This course is an introduction to how archaeologists study the gender roles and identities of men, women, and children in past societies, and the ideologies underlying gender differences. Anthropologists have identified great diversity in the lives of men, women, and children in different cultures. Gender differences are very often related to the age and biological sex of individuals, but there is considerable cultural variation in the kinds of tasks, leadership roles, and ritual practices that members of different gender groups perform. Readings, lectures, and class discussions in this course consider the ways in which the study of graves, architecture, pottery, stone tools, rock art, and other kinds of archaeological evidence contribute to knowledge about the practice of gender in the past. Students in this course will read several case studies that demonstrate archaeological approaches to the topic of gender. Each student will write a term paper on a topic of his or her choice.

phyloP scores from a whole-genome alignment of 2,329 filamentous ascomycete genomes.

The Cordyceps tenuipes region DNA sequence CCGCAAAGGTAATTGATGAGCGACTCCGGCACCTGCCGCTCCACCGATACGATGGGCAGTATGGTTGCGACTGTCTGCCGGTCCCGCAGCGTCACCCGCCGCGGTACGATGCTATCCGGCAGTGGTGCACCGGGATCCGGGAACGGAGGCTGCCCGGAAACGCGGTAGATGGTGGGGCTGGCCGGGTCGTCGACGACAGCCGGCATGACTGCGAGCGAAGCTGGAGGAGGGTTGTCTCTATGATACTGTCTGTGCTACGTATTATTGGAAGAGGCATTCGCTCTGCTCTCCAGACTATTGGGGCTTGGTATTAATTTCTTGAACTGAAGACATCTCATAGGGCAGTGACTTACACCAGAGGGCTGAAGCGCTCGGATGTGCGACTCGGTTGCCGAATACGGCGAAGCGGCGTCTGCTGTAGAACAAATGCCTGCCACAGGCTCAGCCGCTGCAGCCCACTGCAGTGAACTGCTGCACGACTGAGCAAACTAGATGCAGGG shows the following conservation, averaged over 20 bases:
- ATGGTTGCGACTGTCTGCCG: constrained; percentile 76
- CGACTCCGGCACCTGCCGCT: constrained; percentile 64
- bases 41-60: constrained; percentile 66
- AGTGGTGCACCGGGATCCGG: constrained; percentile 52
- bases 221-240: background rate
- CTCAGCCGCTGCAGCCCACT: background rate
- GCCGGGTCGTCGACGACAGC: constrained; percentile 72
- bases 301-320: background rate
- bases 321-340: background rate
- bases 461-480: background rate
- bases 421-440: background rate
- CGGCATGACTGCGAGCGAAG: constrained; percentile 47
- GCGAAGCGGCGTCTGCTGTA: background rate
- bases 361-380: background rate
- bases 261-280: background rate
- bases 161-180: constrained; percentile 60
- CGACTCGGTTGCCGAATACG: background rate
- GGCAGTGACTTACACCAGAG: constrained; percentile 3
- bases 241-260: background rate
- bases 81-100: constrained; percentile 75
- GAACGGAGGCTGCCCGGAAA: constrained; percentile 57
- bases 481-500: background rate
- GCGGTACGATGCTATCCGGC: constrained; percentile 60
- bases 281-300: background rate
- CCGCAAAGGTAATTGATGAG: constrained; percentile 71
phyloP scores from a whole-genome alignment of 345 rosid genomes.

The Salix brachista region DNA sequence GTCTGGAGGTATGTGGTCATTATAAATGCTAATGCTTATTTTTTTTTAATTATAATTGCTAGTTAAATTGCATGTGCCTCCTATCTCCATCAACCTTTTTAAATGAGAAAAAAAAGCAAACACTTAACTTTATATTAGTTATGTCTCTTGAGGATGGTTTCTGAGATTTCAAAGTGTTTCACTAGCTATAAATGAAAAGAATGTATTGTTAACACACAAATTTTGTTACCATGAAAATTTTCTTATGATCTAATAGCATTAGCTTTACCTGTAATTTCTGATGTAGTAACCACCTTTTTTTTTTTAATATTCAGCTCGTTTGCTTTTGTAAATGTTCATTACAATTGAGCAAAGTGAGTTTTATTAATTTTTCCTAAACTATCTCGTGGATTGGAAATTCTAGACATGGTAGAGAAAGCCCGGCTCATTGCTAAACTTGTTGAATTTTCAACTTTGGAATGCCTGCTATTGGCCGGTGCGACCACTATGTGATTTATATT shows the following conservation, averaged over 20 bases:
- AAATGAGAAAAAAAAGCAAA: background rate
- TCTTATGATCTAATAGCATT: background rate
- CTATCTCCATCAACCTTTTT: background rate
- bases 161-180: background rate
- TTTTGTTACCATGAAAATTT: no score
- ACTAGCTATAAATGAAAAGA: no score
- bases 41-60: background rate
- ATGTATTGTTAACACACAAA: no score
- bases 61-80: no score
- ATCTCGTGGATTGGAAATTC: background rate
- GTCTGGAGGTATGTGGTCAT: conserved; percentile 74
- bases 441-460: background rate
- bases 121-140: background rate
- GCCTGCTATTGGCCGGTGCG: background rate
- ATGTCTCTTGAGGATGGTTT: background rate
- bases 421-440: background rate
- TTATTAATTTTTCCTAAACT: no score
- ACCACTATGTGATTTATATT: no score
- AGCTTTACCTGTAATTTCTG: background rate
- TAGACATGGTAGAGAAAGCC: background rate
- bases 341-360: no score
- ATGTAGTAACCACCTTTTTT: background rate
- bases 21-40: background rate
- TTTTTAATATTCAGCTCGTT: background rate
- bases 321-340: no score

This class meets Tuesdays and Thursdays from 11:00 to 12:15 at the Middle American Research Institute (MARI) on the fourth floor of Dinwiddie Hall, and graduate students will also meet once each week for the graduate seminar component of this course from 12:30 to 1:30 at MARI.
Office hours are Fridays 10-12 or by appointment at 1326 Audubon.
Department of Anthropology